We train and send out mobile home-nursing teams, who supplement and support the family's home based care through hands-on-training and additional aids in the home situation of the respective patient. This includes the assessment of patients at home and proper medical home care.
Last week I accompanied the Home Care Team in their work in the townships and informal settlements around Mandeni. I am always impressed how carefully Sindi steers the ambulance to the most remote huts.
Our patient was in a half-ruined hut, a small room without a window, a second room with only half a roof. The corrugated sheet metal rattled loud in the wind.
Fred came shuffling out of his shack very slowly and sat down on a chair, the only piece of furniture in this hut.
He was obviously in great pain.
A few days ago, he had handled an electrical device that caught fire and set fire to his shirt. Fred’s upper body was badly burnt. His wounds were treated at the clinic but then he was sent home.
Neighbours called our hospice for help, because there was nobody who could care for his wounds, which need special care.
We visit him every day, cleansing and bandaging his wounds and see whether he is well cared for by his neighbours, gets enough food and is recovering.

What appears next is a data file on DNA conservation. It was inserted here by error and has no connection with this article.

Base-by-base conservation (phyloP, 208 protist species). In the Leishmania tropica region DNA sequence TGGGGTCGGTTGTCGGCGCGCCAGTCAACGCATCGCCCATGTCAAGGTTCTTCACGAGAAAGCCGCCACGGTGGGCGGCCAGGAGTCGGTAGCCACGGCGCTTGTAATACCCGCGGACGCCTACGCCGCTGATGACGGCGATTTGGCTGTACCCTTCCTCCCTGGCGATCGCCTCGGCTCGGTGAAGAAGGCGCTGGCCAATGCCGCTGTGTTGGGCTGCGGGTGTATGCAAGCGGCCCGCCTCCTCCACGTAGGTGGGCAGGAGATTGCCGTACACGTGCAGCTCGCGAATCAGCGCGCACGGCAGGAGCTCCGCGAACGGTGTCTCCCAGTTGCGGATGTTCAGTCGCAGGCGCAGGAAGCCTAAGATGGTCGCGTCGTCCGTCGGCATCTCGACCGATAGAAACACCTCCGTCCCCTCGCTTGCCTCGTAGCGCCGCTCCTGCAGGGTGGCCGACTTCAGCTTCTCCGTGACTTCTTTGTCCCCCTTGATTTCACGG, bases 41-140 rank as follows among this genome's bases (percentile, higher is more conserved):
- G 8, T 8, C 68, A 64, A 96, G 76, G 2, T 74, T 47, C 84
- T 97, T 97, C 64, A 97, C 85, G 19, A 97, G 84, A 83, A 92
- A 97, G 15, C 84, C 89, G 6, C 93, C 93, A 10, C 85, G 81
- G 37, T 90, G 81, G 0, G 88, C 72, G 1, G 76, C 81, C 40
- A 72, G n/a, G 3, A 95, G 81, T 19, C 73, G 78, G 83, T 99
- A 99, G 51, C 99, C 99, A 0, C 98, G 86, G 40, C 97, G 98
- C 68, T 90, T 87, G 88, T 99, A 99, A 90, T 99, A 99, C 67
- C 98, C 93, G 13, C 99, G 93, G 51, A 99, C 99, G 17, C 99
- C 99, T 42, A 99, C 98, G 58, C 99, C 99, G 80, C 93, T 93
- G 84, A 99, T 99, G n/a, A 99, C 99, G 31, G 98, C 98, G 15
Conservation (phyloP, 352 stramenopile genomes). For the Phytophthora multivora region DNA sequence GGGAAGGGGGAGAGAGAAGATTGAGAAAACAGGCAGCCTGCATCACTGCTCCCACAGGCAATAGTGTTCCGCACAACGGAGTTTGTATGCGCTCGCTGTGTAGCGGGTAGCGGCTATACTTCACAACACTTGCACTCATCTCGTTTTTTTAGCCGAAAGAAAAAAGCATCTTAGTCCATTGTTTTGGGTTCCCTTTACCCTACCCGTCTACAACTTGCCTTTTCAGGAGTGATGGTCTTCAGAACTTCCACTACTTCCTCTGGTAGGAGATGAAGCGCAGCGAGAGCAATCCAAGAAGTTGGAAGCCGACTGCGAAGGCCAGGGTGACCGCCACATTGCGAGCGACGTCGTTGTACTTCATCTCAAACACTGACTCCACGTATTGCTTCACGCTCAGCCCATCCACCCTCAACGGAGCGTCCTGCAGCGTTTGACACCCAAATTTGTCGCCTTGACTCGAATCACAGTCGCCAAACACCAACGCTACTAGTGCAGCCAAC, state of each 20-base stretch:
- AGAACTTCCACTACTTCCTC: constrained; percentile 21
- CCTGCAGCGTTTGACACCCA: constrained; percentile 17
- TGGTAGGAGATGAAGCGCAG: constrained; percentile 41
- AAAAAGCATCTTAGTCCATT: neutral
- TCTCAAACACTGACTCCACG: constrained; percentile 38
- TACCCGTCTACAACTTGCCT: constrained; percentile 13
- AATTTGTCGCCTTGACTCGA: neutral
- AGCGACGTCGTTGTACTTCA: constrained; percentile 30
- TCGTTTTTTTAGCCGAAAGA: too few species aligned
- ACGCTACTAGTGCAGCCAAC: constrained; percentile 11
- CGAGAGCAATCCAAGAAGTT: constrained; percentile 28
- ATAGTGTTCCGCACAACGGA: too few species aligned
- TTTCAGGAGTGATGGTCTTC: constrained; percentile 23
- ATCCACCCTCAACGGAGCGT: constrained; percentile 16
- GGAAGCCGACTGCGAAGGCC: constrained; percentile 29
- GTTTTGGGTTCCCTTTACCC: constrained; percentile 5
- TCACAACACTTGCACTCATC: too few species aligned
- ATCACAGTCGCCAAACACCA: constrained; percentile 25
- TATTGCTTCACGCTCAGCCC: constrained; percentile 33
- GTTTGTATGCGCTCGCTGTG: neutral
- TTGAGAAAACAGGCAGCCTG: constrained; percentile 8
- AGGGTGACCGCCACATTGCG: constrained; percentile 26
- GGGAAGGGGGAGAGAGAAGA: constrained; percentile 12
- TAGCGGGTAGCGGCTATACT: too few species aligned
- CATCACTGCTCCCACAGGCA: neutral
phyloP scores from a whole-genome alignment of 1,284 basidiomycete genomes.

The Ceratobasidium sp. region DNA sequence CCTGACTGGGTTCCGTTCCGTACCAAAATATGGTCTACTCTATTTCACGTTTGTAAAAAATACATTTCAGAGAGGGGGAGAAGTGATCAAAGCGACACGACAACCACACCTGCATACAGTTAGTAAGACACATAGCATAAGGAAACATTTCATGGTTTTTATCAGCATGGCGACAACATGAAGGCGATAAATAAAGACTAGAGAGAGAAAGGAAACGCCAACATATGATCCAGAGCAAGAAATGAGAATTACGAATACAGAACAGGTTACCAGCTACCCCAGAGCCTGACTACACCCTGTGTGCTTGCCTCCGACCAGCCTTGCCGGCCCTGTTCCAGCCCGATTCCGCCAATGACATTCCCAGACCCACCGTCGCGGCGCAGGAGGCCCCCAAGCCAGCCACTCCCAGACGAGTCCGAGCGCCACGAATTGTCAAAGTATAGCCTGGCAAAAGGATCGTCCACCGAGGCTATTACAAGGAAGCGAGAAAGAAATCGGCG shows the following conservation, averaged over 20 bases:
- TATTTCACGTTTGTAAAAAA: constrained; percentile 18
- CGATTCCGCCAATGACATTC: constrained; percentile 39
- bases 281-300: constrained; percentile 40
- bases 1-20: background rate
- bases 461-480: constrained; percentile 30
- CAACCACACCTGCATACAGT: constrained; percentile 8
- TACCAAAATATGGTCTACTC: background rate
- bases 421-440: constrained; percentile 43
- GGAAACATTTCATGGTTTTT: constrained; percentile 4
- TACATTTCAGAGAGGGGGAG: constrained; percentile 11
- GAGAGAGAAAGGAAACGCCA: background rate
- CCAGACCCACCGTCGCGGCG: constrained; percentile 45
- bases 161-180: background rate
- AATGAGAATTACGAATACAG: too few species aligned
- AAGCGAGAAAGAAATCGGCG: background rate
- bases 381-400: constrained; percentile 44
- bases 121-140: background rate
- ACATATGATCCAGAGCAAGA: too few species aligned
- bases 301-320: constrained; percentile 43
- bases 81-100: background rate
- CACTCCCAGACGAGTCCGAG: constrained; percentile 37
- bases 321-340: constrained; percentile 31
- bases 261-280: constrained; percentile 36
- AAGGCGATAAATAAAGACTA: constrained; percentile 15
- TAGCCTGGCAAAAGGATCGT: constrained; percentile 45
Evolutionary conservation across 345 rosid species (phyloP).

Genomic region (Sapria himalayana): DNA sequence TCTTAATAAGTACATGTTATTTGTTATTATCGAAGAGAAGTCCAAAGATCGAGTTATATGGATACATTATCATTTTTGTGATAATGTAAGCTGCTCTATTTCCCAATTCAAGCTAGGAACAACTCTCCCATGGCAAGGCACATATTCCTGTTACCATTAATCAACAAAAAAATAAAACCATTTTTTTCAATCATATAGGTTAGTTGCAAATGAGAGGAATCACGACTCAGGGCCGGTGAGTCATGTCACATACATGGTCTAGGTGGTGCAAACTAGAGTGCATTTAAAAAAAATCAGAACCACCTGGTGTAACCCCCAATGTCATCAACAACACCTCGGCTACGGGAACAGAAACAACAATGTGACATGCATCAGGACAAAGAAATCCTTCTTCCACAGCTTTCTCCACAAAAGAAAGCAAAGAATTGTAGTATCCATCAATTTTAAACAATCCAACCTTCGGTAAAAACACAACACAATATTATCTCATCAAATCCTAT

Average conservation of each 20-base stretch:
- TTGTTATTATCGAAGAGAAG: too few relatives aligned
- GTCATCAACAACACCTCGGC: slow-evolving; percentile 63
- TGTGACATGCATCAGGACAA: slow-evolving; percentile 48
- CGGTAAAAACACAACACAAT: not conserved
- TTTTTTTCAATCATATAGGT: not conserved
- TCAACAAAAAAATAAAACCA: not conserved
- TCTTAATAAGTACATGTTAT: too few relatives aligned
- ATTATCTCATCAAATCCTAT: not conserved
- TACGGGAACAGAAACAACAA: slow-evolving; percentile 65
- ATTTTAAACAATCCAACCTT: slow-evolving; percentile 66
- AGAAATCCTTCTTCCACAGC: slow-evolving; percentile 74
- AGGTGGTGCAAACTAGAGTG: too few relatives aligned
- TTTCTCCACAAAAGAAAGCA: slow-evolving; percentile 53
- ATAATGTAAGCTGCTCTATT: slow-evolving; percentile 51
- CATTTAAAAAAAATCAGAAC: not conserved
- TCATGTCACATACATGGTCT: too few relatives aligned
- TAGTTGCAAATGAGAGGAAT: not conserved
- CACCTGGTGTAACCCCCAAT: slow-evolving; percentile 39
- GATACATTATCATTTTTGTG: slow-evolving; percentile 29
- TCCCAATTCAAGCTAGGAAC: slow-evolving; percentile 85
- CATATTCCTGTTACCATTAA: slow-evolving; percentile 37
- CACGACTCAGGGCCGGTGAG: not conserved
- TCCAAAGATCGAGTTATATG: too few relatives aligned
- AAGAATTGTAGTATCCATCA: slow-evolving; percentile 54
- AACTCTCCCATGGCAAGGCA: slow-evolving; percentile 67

Nhlanhla’s fate is not unusual in the townships around Mandeni. Nhlanhla is a young man of 28 years without vocational training and he used to live like so many others from casual work.
His family is a bit better off. They managed to own a small house. However, there is no money for education or health insurance here either.
A few months ago, Nhlanhla went out with some friends. On his way home, it was pitch dark on the unlit streets, it happened. A car driver overlooked him. Nhlanhla barely survived the accident and has been paralyzed from his neck since.
In South Africa there is no rehabilitation system for patients like Nhlanhla. Hospitals send the patients home as soon as possible and the families have to see how they can cope with their son, daughter etc. who suddenly needs constant nursing care.
We were called by Nhlanhla’s family to show them how to deal with such a patient, how to position him so that he does not get bed sores, how to wash him, just about all that is needed for proper care.
The family can now handle him well, but we still look after them regularly to prevent difficulties or complications.